Politics Why the Biden administration must protect the press — even when it exposes government secrets
Biden stays mum on state abortion laws with major test ahead for Roe
As more Republican-led states pass abortion bans with the easing of the Covid-19 pandemic, a heated debate has returned to center stage with abortion rights supporters warning of a looming threat to access and anti-abortion activists determined to keep up the momentum. © Jim Watson/AFP/Getty Images US President Joe Biden speaks about the May jobs report on June 4, 2021, at the Rehoboth Beach, Delaware, Convention Center. - The US economy added 559,000 jobs in May and the unemployment rate dipped to 5.8 percent, the Labor Department said on June 4, 2021, as Covid-19 vaccines helped businesses reopen and rehire.
Fifty years ago, on June 13, 1971, the New York Timesthe first in a nine-part series of excerpts from what became known as the Pentagon Papers. That publication to public view the pattern of secrecy and deception that led to American involvement in the Vietnam War, the same pattern that kept citizens in the dark as the war dragged on. It "the greatest journalistic catch of a generation," and one of the exercises of press freedom in American history.
In an ironic twist of history, the anniversary of the Pentagon Papers' publication comes in the wake of last month's revelation that Donald Trump's concertedincluded by secretly seizing their phone and email data.
Jill Biden to meet the Queen
Almost five months into her new job, Jill Biden is still revealing what kind of first lady she wants to be, but one thing is already clear: you can call her "Jill."Biden has insisted at just about every turn that people address her by her first name. She means it -- people actually call her that or, sometimes, "Dr. B." The familiar approachability is part of the Biden narrative, and an aspect of her personality into which she leans hard.
Responding to that revelation, the Biden administration and Attorney General Merrick Garland are nowwhat their posture toward leakers and journalists who publish leaked material will be.
As part of this process, Garlandon Monday with representatives of media organizations, including The New York Times, The Washington Post and CNN, to hear their views. Such a meeting would have been unthinkable during the Trump administration.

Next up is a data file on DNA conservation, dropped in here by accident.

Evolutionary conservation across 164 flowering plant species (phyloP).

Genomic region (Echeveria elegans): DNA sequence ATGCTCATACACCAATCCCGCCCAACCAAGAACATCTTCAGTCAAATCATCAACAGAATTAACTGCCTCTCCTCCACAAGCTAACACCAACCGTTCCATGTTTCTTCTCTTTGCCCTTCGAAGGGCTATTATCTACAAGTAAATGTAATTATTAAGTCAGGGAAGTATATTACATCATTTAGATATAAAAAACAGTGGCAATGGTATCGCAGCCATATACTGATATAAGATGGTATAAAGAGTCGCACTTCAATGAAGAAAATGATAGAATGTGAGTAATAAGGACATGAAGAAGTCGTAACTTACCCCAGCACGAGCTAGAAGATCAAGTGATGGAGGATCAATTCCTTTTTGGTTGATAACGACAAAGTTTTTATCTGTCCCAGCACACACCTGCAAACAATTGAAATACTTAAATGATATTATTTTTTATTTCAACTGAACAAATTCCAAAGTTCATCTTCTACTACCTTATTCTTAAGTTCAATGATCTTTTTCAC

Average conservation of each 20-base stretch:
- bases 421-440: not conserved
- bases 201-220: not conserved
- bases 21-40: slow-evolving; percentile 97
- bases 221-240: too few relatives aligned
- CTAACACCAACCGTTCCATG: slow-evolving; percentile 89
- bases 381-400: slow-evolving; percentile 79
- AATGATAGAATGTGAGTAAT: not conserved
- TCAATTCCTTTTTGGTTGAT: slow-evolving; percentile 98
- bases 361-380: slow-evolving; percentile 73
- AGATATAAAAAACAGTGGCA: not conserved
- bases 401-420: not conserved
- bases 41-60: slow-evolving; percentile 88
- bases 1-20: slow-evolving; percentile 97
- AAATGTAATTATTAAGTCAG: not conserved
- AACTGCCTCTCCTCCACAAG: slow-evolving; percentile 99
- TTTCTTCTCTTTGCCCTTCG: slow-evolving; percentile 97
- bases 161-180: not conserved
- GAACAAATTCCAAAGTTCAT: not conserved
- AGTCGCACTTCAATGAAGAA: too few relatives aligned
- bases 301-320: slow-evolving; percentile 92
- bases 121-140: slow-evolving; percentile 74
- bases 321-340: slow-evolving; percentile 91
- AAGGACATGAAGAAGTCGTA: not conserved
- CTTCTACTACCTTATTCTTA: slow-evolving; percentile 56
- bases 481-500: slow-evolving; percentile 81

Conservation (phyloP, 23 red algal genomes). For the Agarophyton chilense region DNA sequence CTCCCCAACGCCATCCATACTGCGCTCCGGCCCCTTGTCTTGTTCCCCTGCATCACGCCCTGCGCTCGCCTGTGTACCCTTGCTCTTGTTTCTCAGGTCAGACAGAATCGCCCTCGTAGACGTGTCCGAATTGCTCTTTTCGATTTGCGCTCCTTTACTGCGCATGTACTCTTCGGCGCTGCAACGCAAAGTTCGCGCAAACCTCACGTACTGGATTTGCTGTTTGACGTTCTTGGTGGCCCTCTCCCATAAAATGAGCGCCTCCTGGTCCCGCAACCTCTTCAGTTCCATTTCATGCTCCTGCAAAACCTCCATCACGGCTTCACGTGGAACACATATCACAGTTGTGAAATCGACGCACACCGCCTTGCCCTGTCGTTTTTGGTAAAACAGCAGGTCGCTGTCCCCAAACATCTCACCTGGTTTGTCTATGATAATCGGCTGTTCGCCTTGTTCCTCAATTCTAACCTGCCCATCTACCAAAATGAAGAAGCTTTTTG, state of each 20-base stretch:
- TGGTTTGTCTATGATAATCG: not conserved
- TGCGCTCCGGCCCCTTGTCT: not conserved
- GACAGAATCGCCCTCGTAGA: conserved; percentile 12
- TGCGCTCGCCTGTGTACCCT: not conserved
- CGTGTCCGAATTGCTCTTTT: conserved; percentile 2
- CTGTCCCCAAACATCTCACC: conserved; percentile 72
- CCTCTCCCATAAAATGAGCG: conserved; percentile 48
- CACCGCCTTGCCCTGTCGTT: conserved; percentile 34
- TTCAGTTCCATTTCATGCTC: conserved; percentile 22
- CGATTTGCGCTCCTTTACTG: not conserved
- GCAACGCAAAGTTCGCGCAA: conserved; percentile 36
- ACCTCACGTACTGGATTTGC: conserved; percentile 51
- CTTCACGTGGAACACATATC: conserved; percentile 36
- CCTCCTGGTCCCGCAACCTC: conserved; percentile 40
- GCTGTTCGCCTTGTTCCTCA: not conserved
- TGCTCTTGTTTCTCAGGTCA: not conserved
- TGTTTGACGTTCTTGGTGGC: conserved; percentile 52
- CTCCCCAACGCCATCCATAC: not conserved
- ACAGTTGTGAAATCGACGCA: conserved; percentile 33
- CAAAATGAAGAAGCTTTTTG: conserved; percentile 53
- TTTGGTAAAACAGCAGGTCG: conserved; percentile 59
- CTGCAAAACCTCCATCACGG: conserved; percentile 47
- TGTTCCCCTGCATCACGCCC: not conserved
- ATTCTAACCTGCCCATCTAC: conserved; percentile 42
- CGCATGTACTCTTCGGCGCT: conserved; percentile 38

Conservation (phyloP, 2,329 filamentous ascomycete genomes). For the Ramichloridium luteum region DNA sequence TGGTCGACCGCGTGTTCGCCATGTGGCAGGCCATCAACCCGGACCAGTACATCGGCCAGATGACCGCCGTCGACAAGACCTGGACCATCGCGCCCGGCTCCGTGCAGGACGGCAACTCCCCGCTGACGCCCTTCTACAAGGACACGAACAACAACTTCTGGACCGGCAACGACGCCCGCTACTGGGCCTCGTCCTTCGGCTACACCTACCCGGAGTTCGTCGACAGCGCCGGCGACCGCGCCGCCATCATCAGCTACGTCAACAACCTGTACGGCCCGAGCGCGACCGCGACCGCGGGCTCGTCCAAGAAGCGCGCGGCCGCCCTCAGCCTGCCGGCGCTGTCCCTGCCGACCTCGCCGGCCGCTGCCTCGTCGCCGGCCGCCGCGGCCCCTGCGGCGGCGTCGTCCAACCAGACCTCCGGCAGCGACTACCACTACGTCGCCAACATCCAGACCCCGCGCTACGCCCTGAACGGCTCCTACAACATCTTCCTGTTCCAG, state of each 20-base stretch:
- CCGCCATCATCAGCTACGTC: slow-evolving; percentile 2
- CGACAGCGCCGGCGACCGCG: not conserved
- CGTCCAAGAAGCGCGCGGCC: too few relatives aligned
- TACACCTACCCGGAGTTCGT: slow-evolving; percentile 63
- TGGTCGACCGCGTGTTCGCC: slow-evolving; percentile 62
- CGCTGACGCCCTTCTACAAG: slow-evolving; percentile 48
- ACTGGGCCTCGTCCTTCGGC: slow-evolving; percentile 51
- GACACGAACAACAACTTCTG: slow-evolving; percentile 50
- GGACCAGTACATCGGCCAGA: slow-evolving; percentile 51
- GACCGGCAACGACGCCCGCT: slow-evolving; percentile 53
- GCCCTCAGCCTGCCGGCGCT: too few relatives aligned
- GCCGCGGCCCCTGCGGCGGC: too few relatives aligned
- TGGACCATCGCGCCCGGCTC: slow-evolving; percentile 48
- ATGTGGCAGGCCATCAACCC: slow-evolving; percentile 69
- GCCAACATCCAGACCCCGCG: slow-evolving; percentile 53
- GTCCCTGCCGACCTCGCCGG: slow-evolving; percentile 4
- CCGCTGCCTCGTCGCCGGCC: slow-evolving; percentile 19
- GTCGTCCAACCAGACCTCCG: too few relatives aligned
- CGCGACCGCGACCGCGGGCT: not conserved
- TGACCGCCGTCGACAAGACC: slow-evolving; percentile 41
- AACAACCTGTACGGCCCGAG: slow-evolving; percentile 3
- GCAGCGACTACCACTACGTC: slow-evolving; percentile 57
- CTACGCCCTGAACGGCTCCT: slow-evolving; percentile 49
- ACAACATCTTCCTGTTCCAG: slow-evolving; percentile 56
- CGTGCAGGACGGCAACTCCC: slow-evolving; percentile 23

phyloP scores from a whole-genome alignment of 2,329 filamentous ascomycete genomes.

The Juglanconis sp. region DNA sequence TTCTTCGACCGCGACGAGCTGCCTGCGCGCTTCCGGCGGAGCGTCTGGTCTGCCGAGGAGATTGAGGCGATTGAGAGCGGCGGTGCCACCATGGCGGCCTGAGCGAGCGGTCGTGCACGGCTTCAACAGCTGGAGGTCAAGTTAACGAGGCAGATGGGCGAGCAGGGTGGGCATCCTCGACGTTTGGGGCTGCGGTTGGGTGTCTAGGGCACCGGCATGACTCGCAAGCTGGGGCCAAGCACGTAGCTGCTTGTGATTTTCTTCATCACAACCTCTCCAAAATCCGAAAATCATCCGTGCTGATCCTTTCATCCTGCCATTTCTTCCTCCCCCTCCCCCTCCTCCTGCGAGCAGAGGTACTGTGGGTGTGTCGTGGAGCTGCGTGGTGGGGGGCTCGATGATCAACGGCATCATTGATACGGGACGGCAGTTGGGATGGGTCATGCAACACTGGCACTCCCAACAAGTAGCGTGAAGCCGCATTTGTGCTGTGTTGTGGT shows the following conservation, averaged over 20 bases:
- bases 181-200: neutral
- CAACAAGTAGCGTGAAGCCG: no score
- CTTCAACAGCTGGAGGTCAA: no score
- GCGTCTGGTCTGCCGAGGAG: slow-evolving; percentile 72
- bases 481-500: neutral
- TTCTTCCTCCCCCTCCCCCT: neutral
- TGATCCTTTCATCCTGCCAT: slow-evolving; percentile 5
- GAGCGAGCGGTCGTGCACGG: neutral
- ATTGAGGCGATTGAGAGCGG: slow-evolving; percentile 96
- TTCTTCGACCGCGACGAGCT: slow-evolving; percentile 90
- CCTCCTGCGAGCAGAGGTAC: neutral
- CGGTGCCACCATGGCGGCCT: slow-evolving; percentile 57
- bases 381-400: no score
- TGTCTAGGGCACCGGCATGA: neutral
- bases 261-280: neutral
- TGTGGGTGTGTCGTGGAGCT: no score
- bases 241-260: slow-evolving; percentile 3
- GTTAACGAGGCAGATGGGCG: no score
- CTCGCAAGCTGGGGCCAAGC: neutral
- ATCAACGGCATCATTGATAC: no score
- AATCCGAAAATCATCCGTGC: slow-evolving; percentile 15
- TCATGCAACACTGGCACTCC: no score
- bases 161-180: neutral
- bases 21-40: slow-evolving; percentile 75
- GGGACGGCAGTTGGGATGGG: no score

It is not enough, however, for Garland tothat the Justice Department will not spy on reporters or for the president to such spying as "simply wrong."
They must change the law to help ensure that it never happens again.
Garland started that process by promising toand repeal the that permitted Trump's spying on reporters. These are important steps, but they can be reversed by a subsequent AG. The executive branch can't be left to police itself.
Most of the media will sleep through the Biden years
Violent crime in U.S. cities is soaring. Inflation is spiking. The Mexican border crisis is deepening. Cyberattacks against key infrastructure are surging. Gas prices keep increasing. © Provided by Washington Examiner Yet, a USA Today article recently proclaimed President Joe Biden an “elusive target for Republicans,” arguing that they “have had little success demonizing Biden with independent voters because so many people feel they know him.” No wonder Pulitzer-Prize-winning investigative journalist Glenn Greenwald calls the legacy media “stenographers for the state.” Press coverage of Biden isn’t just soft.
Preventing the abuses perpetrated by the Trump Justice Department requires that Biden and Garland seek congressionaland permanently banning covert surveillance of journalists for the work they do.
Battles between journalists and the government over the publication of leaked materialin 1971 when the Times published the fruits of Daniel Ellsberg's leak. They have continued unabated since then.
Every administration in Washington bemoans leaks. Eachfor itself how to respond when journalists expose government secrets. Each has to fight the tendency to blame leakers and journalists when information it wants to hide sees the light of day.
Video: In scathing op-ed, Governor Hogan calls for improvements dealing with ransomware attacks (WUSA-TV Washington, D.C.)
It will be no different as the Biden administration unfolds. The president will have to work hard not to allow hostility to the press to become part of his administration's DNA and to make sure it supports freedom of the press even when the press makes trouble for it.
Biden and his aviators greet queen on a sunny afternoon
WINDSOR, England (AP) — President Joe Biden and his aviator sunglasses met Queen Elizabeth II on bright Sunday afternoon. The queen hosted the president and first lady Jill Biden at Windsor Castle, her royal residence near London. Biden flew to London after wrapping up his participation in a three-day summit of leaders of the world's wealthy democracies in Cornwall, in southwestern England. He arrived at the castle aboard the presidential helicopter and was ferried to the queen in a black Range Rover.